Winter Driving Tips

Getting your car ready for winter

Low temperatures, poor visibility, snow and ice can all make winter driving hazardous. But you can minimise the risk and stay mobile by following these tips…

First things first: it’s vital that your car is in top working order so it’s ready to tackle the worst of driving conditions. We’re highlighting these checks as being necessary for winter driving, but if you perform them all year round, you and your car will be prepared for whatever comes your way, whenever it does so.


Whether you go for winter, summer or all-year tyres, we recommend you regularly check their condition and pressure. Ensure that your tyres have plenty of tread – 1.6mm across three-quarters of the tyre, all the way round, is the legal minimum, but road safety organisations recommend that tyres have at least 3mm of tread in winter to ensure they have adequate grip in poor conditions.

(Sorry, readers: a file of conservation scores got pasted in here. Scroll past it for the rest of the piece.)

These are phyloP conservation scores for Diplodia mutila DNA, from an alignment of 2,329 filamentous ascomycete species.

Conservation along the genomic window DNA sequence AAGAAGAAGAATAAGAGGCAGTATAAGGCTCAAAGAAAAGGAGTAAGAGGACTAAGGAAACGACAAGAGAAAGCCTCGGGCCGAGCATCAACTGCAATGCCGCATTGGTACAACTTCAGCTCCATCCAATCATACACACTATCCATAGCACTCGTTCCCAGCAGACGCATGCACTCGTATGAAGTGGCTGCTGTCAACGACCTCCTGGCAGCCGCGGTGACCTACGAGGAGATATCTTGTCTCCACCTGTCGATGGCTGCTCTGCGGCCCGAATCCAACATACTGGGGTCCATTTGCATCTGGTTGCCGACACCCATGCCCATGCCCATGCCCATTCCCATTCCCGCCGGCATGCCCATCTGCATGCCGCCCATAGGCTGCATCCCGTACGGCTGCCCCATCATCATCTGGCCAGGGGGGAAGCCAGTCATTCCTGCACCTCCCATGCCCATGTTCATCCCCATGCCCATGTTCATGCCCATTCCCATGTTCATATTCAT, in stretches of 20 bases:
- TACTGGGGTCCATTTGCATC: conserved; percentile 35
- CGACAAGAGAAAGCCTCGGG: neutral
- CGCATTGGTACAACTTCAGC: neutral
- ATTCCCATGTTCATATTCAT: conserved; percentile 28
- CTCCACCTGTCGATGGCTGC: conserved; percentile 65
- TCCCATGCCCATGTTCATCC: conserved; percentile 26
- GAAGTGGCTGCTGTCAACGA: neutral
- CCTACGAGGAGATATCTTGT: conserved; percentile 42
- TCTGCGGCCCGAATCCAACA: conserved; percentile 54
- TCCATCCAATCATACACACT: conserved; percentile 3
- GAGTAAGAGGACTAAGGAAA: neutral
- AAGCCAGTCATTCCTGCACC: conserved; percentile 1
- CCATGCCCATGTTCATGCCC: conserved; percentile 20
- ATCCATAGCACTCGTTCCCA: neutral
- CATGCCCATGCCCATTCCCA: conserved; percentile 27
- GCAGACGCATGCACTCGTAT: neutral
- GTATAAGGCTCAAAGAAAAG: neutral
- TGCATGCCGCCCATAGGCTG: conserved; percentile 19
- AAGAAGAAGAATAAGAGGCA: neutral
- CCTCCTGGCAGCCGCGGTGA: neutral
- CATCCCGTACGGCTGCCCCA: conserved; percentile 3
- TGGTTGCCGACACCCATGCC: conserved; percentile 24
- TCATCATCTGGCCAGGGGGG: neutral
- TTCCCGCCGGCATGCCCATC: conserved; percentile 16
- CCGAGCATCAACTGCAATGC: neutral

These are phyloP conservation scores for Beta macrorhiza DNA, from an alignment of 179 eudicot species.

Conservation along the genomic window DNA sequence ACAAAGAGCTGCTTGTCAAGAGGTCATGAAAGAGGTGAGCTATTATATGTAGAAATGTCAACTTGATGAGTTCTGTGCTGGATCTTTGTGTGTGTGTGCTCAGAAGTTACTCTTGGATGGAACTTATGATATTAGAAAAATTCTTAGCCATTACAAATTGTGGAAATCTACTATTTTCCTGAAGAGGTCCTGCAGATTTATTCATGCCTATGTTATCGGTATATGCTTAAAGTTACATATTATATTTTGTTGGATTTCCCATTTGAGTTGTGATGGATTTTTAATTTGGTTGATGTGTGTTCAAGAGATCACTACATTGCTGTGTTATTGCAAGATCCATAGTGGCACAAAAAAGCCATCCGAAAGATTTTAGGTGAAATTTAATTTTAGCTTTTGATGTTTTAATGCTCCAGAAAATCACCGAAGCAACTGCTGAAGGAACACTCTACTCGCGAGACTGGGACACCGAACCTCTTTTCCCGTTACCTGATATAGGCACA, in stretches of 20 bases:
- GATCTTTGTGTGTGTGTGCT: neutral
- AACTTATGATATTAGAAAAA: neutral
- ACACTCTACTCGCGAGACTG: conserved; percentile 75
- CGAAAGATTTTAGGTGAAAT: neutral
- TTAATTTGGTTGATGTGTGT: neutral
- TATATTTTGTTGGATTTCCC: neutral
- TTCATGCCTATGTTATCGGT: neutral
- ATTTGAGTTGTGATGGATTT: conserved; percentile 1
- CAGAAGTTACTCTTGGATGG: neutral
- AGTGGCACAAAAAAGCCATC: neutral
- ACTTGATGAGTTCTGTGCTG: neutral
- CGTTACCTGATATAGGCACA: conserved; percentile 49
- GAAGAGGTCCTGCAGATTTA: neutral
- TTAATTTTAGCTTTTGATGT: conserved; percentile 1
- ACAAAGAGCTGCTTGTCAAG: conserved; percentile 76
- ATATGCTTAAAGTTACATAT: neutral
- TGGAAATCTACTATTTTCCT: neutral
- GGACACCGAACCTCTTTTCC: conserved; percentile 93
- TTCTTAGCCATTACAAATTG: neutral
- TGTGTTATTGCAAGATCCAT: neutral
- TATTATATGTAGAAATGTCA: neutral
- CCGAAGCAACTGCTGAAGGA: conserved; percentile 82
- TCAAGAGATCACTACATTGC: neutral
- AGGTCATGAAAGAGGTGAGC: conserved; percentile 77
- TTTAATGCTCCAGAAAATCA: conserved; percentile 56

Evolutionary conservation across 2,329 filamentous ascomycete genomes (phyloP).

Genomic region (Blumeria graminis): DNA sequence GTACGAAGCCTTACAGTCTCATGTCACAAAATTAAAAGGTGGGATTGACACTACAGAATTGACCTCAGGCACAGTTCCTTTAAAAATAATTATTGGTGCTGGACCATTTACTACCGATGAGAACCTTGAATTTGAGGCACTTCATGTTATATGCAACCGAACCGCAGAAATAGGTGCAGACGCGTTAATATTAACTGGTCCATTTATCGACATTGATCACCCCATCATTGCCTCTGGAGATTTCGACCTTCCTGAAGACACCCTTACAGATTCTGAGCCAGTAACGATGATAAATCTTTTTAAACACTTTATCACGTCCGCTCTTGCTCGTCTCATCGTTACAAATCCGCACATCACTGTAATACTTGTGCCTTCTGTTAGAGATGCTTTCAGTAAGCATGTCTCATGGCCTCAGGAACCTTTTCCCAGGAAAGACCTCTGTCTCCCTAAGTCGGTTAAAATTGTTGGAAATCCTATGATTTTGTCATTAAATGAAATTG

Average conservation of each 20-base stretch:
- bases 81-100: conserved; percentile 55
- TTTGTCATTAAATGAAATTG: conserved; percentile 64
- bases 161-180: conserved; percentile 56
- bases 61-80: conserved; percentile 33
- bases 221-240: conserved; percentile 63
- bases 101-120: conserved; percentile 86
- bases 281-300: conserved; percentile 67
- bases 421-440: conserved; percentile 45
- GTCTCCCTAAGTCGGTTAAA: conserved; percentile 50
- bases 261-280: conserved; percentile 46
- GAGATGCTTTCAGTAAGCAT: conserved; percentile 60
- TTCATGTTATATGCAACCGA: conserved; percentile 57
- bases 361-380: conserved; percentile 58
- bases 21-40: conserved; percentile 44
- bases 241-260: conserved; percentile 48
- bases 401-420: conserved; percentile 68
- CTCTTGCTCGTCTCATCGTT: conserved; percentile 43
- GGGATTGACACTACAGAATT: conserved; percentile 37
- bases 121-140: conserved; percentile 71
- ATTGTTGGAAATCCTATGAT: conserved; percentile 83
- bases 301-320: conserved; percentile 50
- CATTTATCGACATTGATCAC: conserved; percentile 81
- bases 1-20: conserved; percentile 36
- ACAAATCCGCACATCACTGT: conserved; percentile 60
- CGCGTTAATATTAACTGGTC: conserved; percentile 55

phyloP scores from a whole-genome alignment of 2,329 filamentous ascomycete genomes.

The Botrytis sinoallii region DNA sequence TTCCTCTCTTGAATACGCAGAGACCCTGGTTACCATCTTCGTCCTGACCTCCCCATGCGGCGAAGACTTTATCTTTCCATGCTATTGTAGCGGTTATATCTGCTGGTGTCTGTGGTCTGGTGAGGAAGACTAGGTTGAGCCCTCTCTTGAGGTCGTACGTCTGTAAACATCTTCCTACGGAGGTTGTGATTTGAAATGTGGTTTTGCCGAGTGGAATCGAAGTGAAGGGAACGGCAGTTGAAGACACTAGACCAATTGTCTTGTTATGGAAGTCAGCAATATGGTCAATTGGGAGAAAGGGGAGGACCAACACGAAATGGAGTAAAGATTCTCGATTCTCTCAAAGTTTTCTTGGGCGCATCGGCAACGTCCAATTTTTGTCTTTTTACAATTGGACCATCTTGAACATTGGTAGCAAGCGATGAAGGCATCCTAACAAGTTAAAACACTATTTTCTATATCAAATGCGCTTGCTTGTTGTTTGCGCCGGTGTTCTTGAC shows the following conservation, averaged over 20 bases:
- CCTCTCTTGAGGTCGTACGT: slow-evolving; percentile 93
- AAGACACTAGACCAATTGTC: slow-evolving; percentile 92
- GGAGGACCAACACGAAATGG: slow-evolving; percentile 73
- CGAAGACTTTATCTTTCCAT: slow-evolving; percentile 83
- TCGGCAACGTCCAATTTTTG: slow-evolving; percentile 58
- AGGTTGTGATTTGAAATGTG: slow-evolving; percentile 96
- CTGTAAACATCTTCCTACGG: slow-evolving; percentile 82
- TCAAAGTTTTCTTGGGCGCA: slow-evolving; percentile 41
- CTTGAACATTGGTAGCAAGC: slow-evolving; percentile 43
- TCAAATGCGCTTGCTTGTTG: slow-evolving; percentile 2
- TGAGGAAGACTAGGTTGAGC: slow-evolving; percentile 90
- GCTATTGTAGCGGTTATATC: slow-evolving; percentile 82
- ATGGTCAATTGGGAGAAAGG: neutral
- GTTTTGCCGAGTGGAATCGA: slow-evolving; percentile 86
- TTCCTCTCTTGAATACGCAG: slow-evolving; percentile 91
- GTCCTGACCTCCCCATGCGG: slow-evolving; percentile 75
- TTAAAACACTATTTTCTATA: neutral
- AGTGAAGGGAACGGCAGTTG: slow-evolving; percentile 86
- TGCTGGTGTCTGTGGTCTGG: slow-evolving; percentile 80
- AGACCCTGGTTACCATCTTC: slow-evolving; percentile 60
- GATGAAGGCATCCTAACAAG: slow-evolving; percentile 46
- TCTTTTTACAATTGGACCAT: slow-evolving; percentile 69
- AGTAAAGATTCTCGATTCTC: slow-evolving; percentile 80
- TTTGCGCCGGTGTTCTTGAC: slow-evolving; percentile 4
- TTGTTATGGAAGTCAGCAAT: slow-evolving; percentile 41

You can measure the tread with a 20p piece. Hold the coin in the tread and so long as the rubber comes above the border around the coin, the tyre is legal.

The recommended tyre pressures for your car will be listed either in the manual or on the door frame.


You don’t want to get stuck in the middle of nowhere because of a flat battery, so it’s worth taking your car into a garage to have its battery tested. Make sure the battery is in good condition and fully charged and, if you’re concerned, carry a set of ‘jump’ leads with you or invest in a battery booster, so you can jump-start your car if necessary.

Brakes and brake lights

Wet, snowy or icy conditions all increase stopping distances. Check that your car’s brakes work effectively and that the brake lights are functioning.